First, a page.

• Altered permeability of the pleural membranes (eg, inflammation, malignancy, pulmonary embolism)
  • Reduction in intravascular oncotic pressure (eg, hypoalbuminemia due to nephrotic syndrome or cirrhosis)
  • Increased capillary permeability or vascular disruption (eg, trauma, malignancy, inflammation, infection, pulmonary infarction, drug hypersensitivity, uremia, pancreatitis)
  • Increased capillary hydrostatic pressure in the systemic and/or pulmonary circulation (eg, congestive heart failure, superior vena cava syndrome)
  • Reduction of pressure in the pleural space (ie, due to an inability of the lung to fully expand during inspiration); this is known as "trapped lung" (eg, extensive atelectasis due to an obstructed bronchus or contraction from fibrosis leading to restrictive pulmonary physiology)
  • Decreased lymphatic drainage or complete lymphatic vessel blockage, including thoracic duct obstruction or rupture (eg, malignancy, trauma)
  • Increased peritoneal fluid with microperforated extravasation across the diaphragm via lymphatics or microstructural diaphragmatic defects (eg, hepatic hydrothorax, cirrhosis, peritoneal dialysis)
  • Movement of fluid from pulmonary edema across the visceral pleura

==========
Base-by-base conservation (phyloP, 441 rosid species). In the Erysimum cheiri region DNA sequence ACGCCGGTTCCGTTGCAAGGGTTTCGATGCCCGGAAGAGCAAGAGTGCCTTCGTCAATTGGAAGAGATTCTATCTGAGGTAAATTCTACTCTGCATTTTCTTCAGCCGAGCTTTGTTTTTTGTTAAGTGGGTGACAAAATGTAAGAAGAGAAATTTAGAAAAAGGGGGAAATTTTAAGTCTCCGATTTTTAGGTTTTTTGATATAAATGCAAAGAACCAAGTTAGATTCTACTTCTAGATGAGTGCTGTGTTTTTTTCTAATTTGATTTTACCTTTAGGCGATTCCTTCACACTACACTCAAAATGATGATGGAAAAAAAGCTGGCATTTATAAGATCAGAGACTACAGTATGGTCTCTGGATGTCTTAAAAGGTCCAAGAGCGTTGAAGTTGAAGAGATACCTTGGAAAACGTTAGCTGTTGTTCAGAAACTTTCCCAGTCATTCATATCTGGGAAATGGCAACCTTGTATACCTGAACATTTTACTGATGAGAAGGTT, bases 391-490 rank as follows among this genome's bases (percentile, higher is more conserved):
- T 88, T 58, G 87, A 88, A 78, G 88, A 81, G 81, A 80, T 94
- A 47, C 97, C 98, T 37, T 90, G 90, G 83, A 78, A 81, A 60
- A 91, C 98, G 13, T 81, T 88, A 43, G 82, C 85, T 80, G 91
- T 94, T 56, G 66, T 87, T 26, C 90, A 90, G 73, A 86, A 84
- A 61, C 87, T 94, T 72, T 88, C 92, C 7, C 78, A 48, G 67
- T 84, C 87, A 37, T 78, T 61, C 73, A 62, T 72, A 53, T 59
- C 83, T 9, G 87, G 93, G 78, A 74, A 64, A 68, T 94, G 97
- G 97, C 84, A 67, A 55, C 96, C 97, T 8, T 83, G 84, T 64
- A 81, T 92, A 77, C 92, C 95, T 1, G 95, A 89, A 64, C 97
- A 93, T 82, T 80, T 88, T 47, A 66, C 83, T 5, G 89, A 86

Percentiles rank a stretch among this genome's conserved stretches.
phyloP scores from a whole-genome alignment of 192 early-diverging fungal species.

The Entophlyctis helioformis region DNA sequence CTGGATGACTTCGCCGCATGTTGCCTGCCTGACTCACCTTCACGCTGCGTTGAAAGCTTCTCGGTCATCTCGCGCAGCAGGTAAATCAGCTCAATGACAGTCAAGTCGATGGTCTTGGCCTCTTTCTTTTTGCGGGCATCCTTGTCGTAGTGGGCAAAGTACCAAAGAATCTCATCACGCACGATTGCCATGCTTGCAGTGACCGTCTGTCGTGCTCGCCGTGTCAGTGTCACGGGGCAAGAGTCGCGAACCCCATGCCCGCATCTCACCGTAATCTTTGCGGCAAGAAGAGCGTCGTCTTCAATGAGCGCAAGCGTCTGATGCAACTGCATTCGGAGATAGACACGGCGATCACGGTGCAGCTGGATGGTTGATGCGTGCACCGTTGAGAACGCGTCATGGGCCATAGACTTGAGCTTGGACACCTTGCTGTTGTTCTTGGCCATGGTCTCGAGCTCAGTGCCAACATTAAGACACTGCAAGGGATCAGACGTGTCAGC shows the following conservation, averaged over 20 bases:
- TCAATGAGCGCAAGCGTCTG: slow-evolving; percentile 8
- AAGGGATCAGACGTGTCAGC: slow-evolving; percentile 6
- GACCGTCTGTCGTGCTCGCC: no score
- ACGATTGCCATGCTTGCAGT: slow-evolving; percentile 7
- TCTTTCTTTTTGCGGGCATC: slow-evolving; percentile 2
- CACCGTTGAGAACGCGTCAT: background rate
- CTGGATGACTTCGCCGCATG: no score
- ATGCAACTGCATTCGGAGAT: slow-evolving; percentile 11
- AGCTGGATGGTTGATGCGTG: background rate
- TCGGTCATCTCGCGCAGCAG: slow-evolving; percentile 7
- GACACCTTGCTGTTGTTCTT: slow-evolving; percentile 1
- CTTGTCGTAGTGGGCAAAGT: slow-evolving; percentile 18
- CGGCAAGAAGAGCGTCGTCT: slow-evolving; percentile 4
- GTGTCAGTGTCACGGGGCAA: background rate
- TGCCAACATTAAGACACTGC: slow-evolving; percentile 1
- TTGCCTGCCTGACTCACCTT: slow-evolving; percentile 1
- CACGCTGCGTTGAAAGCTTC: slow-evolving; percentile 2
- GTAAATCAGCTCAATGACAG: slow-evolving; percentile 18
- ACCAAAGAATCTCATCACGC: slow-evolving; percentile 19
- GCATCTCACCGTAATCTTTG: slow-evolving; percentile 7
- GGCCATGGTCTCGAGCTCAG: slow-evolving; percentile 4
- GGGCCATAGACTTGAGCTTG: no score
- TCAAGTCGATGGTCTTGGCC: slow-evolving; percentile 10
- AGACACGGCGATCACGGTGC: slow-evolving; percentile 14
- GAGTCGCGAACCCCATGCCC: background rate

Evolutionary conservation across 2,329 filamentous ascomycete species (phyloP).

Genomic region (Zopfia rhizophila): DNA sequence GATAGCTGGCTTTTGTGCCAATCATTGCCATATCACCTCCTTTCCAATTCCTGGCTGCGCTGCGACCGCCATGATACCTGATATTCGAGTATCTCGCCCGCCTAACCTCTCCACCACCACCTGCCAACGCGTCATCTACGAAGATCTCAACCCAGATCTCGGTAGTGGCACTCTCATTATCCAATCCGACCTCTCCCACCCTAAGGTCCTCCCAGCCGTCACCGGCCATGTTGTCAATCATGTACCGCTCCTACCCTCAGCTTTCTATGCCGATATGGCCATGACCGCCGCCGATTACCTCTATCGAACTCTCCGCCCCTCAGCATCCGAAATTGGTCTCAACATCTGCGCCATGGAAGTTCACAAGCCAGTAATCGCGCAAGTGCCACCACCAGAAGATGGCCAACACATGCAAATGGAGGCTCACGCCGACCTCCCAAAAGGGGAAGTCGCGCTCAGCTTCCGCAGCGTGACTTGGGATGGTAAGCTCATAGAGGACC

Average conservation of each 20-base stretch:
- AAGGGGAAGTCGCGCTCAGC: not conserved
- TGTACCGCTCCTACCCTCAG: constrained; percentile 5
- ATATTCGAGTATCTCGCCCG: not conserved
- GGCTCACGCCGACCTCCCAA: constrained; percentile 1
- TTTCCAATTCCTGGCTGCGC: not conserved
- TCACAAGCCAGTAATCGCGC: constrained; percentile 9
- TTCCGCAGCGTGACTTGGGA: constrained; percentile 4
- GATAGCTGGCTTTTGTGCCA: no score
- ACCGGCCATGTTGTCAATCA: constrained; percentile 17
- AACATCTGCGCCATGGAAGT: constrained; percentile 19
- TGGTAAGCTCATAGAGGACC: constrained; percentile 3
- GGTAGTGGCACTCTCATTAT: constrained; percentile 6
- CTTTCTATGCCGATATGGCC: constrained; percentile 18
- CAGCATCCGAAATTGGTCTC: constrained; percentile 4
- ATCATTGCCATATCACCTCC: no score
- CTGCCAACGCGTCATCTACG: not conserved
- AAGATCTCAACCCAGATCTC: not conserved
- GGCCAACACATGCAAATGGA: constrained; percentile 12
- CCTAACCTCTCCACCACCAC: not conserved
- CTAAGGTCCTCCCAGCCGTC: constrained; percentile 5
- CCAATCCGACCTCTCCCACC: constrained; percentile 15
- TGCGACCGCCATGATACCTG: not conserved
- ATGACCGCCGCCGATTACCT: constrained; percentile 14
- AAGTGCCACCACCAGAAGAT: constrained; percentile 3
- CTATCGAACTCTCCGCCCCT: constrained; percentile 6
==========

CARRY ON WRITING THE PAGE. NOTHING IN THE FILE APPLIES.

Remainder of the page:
• Persistent increase in pleural fluid oncotic pressure from an existing pleural effusion, causing further fluid accumulation

The net result of effusion formation is a flattening or inversion of the diaphragm, a mechanical dissociation of the visceral and parietal pleura, and an eventual restrictive ventilatory defect as measured by pulmonary function testing. [6]

Pleural effusions are generally classified as transudates or exudates, based on the mechanism of fluid formation and pleural fluid chemistry. Transudates result from an imbalance of oncotic and hydrostatic pressures, whereas exudates are the result of inflammatory processes of the pleura and/or decreased lymphatic drainage. In some cases, it is not rare for pleural fluid to exhibit mixed characteristics of transudate and exudate.



Transudates result from an imbalance in oncotic and hydrostatic pressures. Transudative effusions are usually ultrafiltrates of plasma squeezed out of the pleura as a result of an imbalance in hydrostatic and oncotic forces in the chest. However, other mechanisms of injury may include upward movement of fluid from the peritoneal cavity or, in iatrogenic cases, direct infusion into the pleural space from misplaced (or even migrated) central venous catheters or nasogastric feeding tubes.

Transudates are caused by a small, defined group of etiologies, including the following:

  • Congestive heart failure

  • Cirrhosis (hepatic hydrothorax)

  • Atelectasis (may be due to occult malignancy or pulmonary embolism)

  • Hypoalbuminemia

  • Nephrotic syndrome

  • Peritoneal dialysis

  • Myxedema

  • Constrictive pericarditis

  • Urinothorax (usually due to obstructive uropathy)

  • Cerebrospinal fluid (CSF) leaks to the pleura (in the setting of ventriculopleural shunting or of trauma/surgery to the thoracic spine)